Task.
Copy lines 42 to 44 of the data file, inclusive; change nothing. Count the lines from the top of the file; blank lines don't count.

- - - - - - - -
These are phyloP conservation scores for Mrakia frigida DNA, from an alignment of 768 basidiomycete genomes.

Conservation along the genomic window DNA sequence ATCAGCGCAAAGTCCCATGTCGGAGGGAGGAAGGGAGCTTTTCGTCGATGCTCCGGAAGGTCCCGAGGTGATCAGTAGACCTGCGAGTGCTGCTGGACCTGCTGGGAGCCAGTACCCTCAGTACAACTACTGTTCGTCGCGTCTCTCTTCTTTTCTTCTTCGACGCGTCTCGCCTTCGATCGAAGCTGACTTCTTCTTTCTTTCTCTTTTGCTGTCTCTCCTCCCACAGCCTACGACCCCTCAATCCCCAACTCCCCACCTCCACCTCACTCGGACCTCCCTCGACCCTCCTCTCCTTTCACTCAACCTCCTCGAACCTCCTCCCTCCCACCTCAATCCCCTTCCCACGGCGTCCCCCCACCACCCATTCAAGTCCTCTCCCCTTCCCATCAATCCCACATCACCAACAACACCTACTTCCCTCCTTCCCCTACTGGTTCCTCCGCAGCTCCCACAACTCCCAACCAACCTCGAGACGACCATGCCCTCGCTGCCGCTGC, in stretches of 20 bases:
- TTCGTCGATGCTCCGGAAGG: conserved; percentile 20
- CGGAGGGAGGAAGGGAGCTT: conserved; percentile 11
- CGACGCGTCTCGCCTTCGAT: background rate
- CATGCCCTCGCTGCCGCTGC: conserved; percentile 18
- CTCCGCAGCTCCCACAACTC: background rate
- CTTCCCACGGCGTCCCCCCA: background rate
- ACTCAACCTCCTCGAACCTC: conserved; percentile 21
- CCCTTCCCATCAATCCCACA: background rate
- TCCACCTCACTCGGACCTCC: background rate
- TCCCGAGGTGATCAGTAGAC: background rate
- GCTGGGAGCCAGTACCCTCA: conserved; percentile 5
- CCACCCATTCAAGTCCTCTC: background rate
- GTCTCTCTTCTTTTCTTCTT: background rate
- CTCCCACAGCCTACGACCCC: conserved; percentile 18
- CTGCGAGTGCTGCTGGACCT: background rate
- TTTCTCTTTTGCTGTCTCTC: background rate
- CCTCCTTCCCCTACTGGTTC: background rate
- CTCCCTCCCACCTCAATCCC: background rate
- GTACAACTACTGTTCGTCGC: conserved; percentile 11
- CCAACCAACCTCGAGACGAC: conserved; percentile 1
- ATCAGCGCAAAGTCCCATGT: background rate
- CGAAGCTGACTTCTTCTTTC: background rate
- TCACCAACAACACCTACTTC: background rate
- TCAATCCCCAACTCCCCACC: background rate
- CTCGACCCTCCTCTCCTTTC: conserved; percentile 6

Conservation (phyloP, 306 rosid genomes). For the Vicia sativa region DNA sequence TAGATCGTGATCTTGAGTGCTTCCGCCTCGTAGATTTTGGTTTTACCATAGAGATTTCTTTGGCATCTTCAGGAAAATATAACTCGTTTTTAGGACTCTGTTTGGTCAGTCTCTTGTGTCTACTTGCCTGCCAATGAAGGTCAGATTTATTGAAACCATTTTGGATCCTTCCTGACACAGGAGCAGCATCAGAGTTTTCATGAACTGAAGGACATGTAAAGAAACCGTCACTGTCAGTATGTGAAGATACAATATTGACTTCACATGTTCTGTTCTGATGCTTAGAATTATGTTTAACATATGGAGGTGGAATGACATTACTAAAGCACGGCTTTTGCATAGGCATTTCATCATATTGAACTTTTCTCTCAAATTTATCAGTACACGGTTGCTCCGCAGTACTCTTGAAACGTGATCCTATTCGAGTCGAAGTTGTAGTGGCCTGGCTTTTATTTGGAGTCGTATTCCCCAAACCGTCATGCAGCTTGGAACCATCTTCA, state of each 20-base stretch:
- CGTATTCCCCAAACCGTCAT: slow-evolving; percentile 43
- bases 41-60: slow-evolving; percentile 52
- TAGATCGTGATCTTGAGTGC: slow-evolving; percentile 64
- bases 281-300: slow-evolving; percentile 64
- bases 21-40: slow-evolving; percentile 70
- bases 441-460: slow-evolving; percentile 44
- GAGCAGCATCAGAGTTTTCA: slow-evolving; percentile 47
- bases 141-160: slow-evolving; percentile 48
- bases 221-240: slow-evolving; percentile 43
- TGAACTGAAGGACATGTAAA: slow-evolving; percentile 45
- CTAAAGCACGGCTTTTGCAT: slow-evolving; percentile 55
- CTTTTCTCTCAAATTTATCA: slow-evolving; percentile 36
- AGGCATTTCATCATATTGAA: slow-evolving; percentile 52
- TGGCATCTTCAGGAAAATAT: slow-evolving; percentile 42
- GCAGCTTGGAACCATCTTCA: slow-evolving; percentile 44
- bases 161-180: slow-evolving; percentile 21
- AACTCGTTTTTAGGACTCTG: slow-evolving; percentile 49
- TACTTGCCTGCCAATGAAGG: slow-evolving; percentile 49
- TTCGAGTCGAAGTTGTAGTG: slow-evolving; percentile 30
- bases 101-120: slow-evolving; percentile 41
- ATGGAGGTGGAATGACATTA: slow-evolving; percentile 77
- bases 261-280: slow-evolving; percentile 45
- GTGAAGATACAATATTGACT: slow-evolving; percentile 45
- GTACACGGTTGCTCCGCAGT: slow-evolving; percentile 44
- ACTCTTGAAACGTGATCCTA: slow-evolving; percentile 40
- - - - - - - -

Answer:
- TGGCATCTTCAGGAAAATAT: slow-evolving; percentile 42
- GCAGCTTGGAACCATCTTCA: slow-evolving; percentile 44
- bases 161-180: slow-evolving; percentile 21